In the middle of the Pacific Ocean, Hawaii Island is surrounded by thousands of miles of thermally stable seas. The 13,796-foot Maunakea mountain summit has no nearby ranges to roil the upper atmosphere, and for most of the year, this atmosphere is clear, calm, and dry, enabling the W. M. Keck Observatory, with its twin 10-meter-mirror telescopes, to observe our galaxy and beyond at levels special to it since opening in the early 1990s. Now, after the completion of a significant nine-year motion control upgrade project, the Keck Observatory telescopes, each standing 30 meters (almost 100 feet) tall, are offering data and observations with new and impressive nanometer precision. And all changes were made without experiencing any downtime on either telescope.
“We are now able to blindly point the telescopes to any star in the sky within Keck’s observable area with an accuracy of 1.0 arcsec,” explained Tomas Krasuski, Lead Electronics Engineer at Keck Observatory, who played an important role in the design and implementation of the telescope upgrade project that began in 2009. “That is an accuracy level of one thirty-six-hundredth of one degree.
“This, along with some of our other new, impressive performance numbers, is allowing researchers to gather data more accurately and quickly than ever before. New subsystems designed, developed, and now completed at Keck have enabled this level of accurate motion control, including the redesigns of our very critical azimuth and elevation systems that incorporate ultra-precise HEI-DENHAIN encoders, allowing true nanometer-level measurements that we did not have in the early ‘90s.”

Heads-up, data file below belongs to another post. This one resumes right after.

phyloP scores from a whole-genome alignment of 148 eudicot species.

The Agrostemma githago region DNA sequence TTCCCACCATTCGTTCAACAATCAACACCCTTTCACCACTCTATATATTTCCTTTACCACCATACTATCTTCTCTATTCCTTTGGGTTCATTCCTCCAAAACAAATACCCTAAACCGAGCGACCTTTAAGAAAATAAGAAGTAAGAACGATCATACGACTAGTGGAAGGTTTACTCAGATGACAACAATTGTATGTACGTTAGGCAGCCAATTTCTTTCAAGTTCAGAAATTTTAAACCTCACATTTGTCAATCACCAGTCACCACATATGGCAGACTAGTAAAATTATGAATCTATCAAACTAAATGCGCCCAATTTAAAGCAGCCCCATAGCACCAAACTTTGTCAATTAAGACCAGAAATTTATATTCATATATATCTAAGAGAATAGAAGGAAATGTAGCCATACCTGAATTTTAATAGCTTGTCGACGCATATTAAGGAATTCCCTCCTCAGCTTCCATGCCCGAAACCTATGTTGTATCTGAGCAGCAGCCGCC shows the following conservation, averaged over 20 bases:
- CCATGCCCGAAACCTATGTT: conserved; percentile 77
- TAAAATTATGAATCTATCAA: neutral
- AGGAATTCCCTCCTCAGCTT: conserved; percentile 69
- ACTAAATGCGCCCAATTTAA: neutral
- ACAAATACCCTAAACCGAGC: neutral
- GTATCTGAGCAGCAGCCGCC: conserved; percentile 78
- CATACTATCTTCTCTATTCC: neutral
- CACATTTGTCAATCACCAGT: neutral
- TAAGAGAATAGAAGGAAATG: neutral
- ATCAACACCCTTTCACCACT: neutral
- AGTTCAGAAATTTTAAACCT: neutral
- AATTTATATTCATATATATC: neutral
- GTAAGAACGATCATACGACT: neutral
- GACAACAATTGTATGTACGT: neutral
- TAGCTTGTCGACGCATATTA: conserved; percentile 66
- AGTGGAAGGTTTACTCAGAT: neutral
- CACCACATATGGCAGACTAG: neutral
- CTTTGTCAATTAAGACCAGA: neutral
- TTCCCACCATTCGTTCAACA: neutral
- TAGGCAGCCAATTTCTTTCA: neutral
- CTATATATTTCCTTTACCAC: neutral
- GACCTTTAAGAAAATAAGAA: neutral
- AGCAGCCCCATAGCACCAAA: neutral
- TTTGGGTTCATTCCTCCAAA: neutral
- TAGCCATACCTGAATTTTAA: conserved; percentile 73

Since the Beginning
The twin Keck Observatory telescopes are the most scientifically productive optical and infrared telescopes in the world. Each telescope weighs more than 300 tons and hosts a primary mirror with a 10-meter diameter (32.8 feet). These telescopes are currently the two largest light-collecting mirrors on the planet, operating at impressive nanometer-level precision.
“We are an extremely important resource for researchers interested in many areas of astronomy and astrophysics including the discovery of exo-planets; the study of how planets, stars, and galaxies form; the nature of black holes; and the chemical composition and evolution of the universe,” explained Krasuski.
When Keck Observatory began science operations in the early 1990s, it was the first generation of very large ground-based optical/infrared telescopes with segmented primary mirrors. The telescopes worked very well utilizing technology available at that time, though after 20 years, some replacement components became hard to find, putting the telescopes at risk in the event of a major failure. Also, the established measurement system included rotary encoders that were subject to periodic errors. So, following an obsolescence study, the need for renovations became clear.